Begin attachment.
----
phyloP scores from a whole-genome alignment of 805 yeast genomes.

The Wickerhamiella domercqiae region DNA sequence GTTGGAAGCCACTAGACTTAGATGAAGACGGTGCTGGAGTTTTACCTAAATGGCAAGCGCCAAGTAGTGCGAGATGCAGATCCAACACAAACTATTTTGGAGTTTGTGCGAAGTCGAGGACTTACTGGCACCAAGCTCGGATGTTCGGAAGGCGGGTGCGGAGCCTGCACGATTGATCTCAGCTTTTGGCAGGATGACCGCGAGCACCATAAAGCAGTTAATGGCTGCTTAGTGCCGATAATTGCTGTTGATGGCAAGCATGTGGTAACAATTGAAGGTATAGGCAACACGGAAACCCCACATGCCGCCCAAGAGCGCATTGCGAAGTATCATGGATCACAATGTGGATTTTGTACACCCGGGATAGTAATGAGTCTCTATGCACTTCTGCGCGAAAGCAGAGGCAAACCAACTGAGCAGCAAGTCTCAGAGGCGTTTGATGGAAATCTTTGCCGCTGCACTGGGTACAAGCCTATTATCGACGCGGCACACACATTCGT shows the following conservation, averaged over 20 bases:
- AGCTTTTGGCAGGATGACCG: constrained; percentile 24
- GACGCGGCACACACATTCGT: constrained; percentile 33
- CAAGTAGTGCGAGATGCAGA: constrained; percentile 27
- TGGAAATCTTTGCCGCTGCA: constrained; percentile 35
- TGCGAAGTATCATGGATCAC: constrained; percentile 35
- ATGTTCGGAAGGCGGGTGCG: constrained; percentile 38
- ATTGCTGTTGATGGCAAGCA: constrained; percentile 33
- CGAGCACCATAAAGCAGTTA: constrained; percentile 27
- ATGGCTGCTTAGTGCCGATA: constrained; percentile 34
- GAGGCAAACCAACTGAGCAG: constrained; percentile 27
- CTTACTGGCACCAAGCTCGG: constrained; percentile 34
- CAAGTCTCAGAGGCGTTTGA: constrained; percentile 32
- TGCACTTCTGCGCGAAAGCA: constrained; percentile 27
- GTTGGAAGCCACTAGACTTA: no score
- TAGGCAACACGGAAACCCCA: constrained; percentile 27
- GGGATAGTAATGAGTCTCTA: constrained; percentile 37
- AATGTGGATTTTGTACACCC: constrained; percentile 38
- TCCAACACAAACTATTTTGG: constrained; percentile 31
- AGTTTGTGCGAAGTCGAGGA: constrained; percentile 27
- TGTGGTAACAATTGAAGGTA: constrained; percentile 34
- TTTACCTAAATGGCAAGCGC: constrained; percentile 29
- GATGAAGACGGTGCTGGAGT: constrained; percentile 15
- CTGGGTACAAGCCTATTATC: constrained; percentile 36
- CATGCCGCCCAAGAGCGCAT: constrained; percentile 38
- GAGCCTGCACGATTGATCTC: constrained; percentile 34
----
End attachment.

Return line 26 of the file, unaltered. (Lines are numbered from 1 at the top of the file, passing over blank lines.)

- CATGCCGCCCAAGAGCGCAT: constrained; percentile 38